Forecast not available.
Mild and close overnight. Mainly dry in Leinster and much of Ulster, but showers will continue to affect Munster, Connacht and west Ulster. They'll mostly die out by morning. Temperatures will fall no lower than 15 or 16 degrees with mist and fog along the east coast
Wednesday will be another very warm and humid day with sunny spells. Leinster and much of Ulster will be dry. However, showers will develop in west Munster, Connacht and west Ulster. Some will be thundery in the afternoon and evening. Highest temperatures of 20 to 26 degrees with light variable winds.
3 Day Outlook
General: Warm and very humid weather will persist until Saturday. Some spells of hazy sunshine at times, but a lot of cloud, mist and sea fog also. Occasional rain or showers, some of it thundery. Winds will be light variable, locally moderate in any sea breezes.
Very humid on Wednesday night, with mist and fog. Some thundery showers will affect the west and northwest of the country for a time too, but mainly dry elsewhere. Lowest temperatures 13 to 16 C.
Warm and close on Thursday and Friday, with a mixture of cloudy, misty periods and occasional spells of hazy sunshine. Some showers also, a few thundery in nature, possibly leading to spot flooding in places. Temperatures will be in the low to mid twenties.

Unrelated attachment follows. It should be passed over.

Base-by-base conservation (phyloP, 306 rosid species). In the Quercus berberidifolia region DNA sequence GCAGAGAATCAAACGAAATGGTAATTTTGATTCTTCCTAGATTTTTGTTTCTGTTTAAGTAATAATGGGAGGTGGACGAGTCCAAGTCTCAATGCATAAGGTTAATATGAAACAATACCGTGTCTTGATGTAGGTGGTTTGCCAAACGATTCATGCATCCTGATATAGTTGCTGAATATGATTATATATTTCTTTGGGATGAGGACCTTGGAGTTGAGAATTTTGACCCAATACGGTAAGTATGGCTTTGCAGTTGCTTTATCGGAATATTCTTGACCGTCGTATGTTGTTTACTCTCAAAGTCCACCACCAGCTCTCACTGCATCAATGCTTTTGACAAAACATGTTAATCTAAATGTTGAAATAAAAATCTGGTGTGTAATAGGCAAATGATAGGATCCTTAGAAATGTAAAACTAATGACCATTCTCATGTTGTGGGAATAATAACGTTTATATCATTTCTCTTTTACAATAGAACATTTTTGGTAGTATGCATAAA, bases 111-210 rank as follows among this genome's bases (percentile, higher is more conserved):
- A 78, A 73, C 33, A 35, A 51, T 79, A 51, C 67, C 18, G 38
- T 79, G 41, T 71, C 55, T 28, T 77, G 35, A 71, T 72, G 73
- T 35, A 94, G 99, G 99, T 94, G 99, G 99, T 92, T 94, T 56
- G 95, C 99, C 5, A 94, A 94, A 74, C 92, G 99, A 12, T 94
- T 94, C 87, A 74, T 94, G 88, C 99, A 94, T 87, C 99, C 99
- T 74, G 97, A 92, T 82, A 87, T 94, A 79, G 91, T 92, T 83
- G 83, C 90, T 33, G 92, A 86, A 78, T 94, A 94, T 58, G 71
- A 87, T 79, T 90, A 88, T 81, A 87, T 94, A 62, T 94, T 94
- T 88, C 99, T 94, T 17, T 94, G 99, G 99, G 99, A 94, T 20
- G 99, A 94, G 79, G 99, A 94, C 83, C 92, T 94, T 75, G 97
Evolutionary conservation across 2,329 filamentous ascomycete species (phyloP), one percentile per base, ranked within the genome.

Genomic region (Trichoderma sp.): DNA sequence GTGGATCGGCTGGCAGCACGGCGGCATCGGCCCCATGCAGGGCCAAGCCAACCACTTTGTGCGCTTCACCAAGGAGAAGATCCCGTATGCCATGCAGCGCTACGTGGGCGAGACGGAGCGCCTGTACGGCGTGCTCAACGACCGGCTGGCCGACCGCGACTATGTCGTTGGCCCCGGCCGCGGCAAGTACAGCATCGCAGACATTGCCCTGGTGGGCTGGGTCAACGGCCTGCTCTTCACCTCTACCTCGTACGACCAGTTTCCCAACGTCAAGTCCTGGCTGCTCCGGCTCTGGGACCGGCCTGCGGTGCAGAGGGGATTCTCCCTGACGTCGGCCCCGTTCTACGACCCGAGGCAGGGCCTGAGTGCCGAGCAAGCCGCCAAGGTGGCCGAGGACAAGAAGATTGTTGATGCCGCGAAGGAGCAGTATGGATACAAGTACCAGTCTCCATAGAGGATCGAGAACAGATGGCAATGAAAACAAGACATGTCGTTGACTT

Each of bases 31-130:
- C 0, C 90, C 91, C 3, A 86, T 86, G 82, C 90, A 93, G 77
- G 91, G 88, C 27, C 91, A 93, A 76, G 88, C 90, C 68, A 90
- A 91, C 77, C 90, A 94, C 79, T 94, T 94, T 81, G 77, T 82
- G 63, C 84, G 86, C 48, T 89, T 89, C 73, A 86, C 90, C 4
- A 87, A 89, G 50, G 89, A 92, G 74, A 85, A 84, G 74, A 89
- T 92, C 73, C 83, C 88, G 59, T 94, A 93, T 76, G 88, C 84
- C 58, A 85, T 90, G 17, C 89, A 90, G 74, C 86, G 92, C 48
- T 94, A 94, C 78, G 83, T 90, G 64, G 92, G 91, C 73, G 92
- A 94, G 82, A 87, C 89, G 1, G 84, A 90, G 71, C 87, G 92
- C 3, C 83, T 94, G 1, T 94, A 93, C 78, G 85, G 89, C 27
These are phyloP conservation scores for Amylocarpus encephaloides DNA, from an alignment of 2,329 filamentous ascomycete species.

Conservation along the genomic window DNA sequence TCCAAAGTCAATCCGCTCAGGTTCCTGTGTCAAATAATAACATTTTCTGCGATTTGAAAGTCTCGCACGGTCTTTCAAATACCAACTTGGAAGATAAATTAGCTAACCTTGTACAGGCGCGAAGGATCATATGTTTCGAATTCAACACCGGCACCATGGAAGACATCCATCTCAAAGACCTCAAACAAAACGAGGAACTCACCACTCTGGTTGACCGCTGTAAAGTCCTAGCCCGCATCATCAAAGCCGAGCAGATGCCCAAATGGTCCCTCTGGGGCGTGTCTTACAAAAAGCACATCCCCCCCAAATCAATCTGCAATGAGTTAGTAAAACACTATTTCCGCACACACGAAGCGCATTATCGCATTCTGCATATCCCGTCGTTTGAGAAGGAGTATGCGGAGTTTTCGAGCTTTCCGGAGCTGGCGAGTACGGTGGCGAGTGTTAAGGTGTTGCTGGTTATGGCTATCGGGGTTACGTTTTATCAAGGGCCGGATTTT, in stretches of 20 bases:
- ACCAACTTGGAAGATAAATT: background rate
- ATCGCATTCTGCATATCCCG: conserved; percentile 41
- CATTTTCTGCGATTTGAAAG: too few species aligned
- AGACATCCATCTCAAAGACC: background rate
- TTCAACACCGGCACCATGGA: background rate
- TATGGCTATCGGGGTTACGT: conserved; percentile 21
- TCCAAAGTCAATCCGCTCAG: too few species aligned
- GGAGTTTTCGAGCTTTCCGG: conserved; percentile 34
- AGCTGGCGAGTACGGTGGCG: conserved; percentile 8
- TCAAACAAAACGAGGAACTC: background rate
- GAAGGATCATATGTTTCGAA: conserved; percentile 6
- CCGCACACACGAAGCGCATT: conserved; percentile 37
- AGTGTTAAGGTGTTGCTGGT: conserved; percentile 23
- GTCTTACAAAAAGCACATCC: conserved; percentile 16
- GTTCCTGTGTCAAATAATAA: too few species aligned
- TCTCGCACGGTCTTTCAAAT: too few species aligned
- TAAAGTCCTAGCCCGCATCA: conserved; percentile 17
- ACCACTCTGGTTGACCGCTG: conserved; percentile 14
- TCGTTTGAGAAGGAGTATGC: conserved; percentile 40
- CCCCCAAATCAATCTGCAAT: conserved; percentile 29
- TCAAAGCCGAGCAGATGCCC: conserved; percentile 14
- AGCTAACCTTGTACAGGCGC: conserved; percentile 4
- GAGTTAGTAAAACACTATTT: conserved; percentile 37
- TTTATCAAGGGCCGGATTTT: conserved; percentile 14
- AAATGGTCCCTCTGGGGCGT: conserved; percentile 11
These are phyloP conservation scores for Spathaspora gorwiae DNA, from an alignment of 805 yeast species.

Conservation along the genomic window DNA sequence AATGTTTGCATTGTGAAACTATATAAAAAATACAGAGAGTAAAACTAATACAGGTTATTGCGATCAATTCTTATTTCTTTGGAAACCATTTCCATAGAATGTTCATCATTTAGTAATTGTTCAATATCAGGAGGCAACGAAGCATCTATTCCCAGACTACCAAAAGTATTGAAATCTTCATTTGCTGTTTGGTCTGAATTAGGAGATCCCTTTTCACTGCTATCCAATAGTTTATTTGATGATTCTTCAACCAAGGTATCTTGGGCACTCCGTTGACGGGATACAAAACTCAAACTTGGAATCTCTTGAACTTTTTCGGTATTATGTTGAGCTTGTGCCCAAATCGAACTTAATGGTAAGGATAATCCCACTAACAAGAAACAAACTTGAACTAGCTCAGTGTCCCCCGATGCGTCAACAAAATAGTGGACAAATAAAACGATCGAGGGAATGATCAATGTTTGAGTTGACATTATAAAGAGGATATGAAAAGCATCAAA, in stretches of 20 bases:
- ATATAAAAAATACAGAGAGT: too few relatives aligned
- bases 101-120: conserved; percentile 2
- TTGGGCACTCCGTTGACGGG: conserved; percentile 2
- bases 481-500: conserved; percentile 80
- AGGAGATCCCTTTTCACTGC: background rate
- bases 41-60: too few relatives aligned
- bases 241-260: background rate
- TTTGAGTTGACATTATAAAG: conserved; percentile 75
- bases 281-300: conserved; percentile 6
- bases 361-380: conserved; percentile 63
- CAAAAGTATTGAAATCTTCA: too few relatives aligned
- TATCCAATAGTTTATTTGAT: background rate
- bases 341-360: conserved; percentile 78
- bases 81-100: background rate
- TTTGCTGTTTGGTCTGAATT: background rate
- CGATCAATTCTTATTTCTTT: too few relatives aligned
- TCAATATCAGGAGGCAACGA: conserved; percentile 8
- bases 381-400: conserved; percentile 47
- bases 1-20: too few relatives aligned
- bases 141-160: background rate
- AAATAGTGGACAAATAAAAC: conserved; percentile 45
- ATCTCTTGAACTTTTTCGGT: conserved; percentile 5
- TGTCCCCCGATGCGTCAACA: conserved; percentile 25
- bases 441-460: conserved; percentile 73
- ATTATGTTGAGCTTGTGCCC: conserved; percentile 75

There is some uncertainty re the weather next weekend. It should be warm and close again on Saturday, with occasional spells of hazy sunshine. But there is a risk that a spell of rain will move in across the country from the Atlantic. The passage of this front, looks set to introduce much fresher weather for Sunday, with moderate westerly winds. Some sunny spells, but scattered showers also and temperatures would be back to more normal values also.
Irish Water Safety - Stay within your depth when swimming in open water
Irish Water Safety is appealing to the public to stay within their depth when swimming in open water during this current spell of hot weather, following an analysis of the thirteen drownings in last year's heat wave.
The majority of drownings, 62%, occur inland where river and lake beds can be difficult to see and therefore extremely difficult to determine if you are swimming within your depth. The onset of cramp, combined with the panicked realisation that you are out of your depth can have tragic consequences and be compounded further by the muscle cooling effect of longer periods in open water. Bear in mind that in a recent analysis on drowning over the last 25 years we discovered that 32% of drowning victims had consumed alcohol so stay away from water when you have been drinking.